Art Lee: Desperate ‘entertainment’ for bored children
Even at the time, it was bizarre behavior for what bored kids would do for entertainment. Their junior high school year was barely over, and yet two weeks later, they were already bored, lamenting their being stuck in their tiny town — they named it “Boresville” — on this warm June night with no place to go and no way to get there anyway, certainly not by bicycle.
Too young for a driver’s license, they would only dream of turning the magical 16, finally but finally allowing them to drive and escape their boring lutefisk ghetto. Freedom Forthcoming! But not yet. Meanwhile, alas, they could only slouch along Main Street and weakly wave at the hot-bloods in their hot-rods barreling through town on their way to the dancehall in the next town, a town so big that it even had two stoplights.
Oh well, gotta do sumthin’, so back to biking downtown on Friday nights to loll around across the street from the only two taverns and watch the goings on across the way, where the blinking lights of “Miller High Life” and “Blatz Beer” brought in the moths and the thirsty. Just sit there glumly on the bench in front of the gas station and wait for any action. Friday night was special because “Friday is payday” and the day taverns prospered — and bored kids could observe the intoxicated results tottering right there across the street. That’s it; that’s all.
Talk about desperation. We gathered there just for something to do, just to watch for the drunks who might stagger out the door and maybe do something special, anything special. Whatever, we thought it was funny.
Our teenage gallery included both genders, with a few girls apparently intrigued by this goofy behavior as much as the boys did, and, of course, the boys would try to impress the girls with their comments, which smart-alecky statements they regarded as witty and the girls regarded as half-witted. This one night, a non-regular showed up, Marit Einarson, a quiet girl who said nothing.
It does not take much to amuse the simple mind. Our being there was testimony to that aphorism. Apparently it did not take much alcohol to affect some simple drinkers either, like “Two Beer Tollefson,” who “could not hold his liquor,” as the men who sat in front of the barbershop sarcastically said of him. Because that was no compliment; he was not a “real man” said the men, not like Peder Prestegaard, who would/could polish off a six-pack in 10 minutes before even seriously getting started on the hard stuff. Yet, the compliments had ended for Peder, however, because of his penchant for sneaking out the front door of the saloon, then relieving himself right there on Main Street, and sometimes he would first stumble up and down the block, then stop, then deliberately take bad aim on at an auto owned by the person at the bar with whom he had gotten into a snit — five years ago.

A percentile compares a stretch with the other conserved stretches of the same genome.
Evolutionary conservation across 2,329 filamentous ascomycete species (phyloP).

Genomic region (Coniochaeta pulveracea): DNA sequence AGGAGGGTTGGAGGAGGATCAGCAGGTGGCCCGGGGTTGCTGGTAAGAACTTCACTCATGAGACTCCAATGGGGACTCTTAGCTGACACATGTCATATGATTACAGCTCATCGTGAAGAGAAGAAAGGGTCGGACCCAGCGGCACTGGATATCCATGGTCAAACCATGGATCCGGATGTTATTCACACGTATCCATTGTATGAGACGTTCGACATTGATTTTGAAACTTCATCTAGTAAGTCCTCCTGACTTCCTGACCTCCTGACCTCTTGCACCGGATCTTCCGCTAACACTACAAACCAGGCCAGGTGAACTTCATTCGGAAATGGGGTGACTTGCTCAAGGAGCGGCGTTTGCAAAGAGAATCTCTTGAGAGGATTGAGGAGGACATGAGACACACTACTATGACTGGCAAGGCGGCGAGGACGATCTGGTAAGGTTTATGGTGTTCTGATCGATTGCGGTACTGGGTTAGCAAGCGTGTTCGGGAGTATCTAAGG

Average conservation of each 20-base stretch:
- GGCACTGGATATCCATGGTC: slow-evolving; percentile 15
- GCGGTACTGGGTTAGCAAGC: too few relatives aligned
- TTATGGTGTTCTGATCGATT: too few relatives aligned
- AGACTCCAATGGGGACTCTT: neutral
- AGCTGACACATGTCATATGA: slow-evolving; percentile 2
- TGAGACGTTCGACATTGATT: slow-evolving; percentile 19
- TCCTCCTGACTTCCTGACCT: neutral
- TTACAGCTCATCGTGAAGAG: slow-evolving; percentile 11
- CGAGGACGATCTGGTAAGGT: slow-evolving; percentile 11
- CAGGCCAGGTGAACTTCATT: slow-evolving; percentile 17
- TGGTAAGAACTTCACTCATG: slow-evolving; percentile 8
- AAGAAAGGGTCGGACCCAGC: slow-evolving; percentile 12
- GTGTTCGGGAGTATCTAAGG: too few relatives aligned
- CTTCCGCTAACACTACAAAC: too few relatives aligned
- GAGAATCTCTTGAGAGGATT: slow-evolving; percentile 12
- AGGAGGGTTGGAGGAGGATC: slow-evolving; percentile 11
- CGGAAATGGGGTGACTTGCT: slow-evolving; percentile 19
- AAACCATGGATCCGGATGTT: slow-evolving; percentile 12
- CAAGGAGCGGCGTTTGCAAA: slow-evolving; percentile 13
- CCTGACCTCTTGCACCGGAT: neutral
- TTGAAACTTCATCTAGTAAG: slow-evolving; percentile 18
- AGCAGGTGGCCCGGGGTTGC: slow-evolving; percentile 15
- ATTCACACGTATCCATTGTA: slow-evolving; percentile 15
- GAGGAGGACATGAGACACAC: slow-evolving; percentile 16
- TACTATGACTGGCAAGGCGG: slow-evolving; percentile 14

But, oh, this was great fun to watch. Or so we told ourselves, until this one night when it stopped having any more appeal.
An expected comedy turned into an unexpected tragedy. It was also an awakening. It began when Johannes Einarson emerged clumsily from the tavern. Totally bombed. He began taking tiny baby steps forward, then stopping, then taking big steps backward. He kept repeating this action. A silly scene before us. But nobody laughed. Nobody said anything. Our mouths were closed and stomachs tightened because there in our witnessing group was Johannes’ daughter, Marit. Embarrassing. Unnerving for all. What do we say? What do we do? Pretend you don’t see him? Pretend you don’t hear his off-key singing, his bellowing out “Red River Valley?” At that moment, it seemed like a great time to be somewhere else.
Marit then saved us by saying loudly: “Boy oh boy, is my old man gonna catch it when he gets home tonight. Ma will crown him with a frying pan and he’ll wake up with a lump on his head as big as his big red nose.”
And then she laughed hard. And then we could laugh. Saved, we thought. That seemed to end the problem. She was OK; it was OK. Then one snarky remark was blurted out: “The only way he can get to where he wants to go is to turn around and head the other way. Ha ha ha.” But no one else laughed.
Luckily, the 10 o’clock hour was approaching fast, the time when the “You be home by 10 o’clock or else. . .” parental threat kicked in, and we all got ready, eager to leave. We got on our bikes and began to murmur our banal goodbyes —”See ya”— and almost all of the kids peddled off into the black night for home. Suddenly, the wind came up strong, and it was then that the wind-blown streetlight started swinging back and forth, its light briefly catching the face of Marit and revealing her welled-up eyes and the tears running down her cheeks. It wasn’t over at all. She then tried to say a strong goodbye of her own but it wasn’t there; her words were choked.
She well knew and we at last learned: Drunkenness is not funny. It was time to grow up.